Job-hopping in Silicon Valley: some evidence concerning the micro-foundations of a high technology cluster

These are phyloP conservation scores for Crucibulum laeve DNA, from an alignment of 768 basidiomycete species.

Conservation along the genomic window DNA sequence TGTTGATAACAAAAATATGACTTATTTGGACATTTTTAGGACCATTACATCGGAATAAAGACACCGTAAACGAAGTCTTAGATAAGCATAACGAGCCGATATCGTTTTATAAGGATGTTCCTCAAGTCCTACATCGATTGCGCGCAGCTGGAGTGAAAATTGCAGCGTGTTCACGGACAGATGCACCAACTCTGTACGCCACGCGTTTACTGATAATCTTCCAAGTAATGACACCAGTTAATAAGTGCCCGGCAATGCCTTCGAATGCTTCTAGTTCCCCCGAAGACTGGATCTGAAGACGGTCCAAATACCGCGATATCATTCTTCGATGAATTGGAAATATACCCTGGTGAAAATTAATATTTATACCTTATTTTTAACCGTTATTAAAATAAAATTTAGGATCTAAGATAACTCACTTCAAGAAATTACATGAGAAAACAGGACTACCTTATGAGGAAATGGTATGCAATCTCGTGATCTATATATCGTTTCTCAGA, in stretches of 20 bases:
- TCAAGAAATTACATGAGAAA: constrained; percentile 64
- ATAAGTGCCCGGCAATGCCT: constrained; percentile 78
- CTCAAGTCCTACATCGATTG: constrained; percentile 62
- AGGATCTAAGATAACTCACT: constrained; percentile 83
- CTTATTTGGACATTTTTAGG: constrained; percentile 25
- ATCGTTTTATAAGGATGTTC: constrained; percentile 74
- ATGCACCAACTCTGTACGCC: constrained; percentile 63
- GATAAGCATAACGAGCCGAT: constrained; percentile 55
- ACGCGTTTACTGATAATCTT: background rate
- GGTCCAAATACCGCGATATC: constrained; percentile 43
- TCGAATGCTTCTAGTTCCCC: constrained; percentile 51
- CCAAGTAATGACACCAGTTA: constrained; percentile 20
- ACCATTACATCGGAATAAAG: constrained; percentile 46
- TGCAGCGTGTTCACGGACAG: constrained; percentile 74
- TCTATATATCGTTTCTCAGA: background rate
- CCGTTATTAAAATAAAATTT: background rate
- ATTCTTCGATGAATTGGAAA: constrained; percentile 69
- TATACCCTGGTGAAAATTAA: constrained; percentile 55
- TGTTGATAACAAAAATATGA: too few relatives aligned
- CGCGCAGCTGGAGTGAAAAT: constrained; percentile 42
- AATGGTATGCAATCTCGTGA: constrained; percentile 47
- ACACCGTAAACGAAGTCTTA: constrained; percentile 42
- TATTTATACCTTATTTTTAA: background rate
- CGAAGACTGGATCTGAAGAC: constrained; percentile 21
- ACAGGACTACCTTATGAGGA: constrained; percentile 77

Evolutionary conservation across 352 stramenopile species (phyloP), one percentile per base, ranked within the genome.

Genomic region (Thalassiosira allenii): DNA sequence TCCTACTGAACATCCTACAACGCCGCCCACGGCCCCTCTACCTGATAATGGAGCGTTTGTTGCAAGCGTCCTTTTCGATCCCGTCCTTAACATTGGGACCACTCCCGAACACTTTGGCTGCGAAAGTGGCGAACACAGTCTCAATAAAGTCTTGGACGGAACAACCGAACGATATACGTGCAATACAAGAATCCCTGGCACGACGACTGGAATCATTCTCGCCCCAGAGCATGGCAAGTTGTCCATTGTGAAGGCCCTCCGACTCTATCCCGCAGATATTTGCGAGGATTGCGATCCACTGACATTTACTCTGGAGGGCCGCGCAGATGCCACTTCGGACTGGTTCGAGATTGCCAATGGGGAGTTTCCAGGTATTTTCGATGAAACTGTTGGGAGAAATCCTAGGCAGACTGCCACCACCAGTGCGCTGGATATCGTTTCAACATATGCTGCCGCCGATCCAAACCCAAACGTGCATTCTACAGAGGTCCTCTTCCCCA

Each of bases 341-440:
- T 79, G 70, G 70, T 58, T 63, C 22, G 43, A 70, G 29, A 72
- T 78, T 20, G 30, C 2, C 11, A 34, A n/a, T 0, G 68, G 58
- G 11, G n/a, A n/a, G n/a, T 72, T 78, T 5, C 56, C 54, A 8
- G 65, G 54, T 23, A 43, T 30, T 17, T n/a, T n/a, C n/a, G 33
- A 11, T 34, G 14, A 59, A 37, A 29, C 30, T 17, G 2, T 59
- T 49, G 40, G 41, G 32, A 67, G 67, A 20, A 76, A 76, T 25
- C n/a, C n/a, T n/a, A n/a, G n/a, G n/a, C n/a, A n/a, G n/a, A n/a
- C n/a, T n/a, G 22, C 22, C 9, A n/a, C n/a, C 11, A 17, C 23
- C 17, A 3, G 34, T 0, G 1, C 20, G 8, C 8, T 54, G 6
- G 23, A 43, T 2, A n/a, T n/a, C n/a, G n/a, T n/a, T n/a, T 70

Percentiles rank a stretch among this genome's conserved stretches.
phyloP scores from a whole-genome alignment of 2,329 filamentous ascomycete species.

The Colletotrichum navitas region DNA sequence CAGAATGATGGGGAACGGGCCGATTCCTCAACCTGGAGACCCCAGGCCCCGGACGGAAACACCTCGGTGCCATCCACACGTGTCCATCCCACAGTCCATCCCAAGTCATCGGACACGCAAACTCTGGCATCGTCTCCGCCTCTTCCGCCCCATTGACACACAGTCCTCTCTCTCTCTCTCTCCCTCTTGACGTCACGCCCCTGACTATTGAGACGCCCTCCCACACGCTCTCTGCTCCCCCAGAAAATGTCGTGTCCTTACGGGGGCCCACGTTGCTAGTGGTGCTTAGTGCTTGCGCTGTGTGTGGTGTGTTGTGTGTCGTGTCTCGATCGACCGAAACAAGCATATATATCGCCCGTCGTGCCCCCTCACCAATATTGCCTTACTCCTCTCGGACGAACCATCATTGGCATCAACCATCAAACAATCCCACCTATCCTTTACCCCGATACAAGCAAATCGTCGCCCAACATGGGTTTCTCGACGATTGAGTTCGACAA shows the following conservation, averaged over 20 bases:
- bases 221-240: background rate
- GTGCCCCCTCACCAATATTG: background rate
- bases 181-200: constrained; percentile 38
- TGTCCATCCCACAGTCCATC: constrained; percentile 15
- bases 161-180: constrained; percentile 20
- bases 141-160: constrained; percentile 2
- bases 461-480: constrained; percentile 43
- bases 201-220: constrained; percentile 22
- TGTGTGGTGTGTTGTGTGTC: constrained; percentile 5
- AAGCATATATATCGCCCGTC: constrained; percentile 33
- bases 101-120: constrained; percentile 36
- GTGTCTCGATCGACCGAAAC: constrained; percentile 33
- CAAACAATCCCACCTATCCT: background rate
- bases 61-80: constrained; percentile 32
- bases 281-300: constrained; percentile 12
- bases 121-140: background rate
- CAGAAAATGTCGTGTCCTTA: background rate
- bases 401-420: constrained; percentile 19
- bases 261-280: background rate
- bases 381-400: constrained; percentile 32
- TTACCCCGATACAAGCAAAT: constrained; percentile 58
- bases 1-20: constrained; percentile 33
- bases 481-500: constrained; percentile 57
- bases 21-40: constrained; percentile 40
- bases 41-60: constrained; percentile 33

In Silicon Valley's computer cluster, skilled employees are reported to move rapidly between competing firms. If true, this job-hopping facilitates the reallocation of resources towards firms with superior innovations, but it also creates human capital externalities that reduce incentives to invest in new knowledge. Outside of California, employers can use non-compete agreements to reduce mobility costs, but these agreements are unenforceable under California law. Until now, the claim of "hyper-mobility" of workers in Silicon has not been rigorously investigated. Using new data on labor mobility we find higher rates of job-hopping for college-educated men in Silicon Valley's computer industry than in computer clusters located out of the state. Mobility rates in other California computer clusters are similar to Silicon Valley's, suggesting some role for state laws restricting non-compete agreements. Outside of the computer industry, California's mobility rates are no higher than elsewhere.
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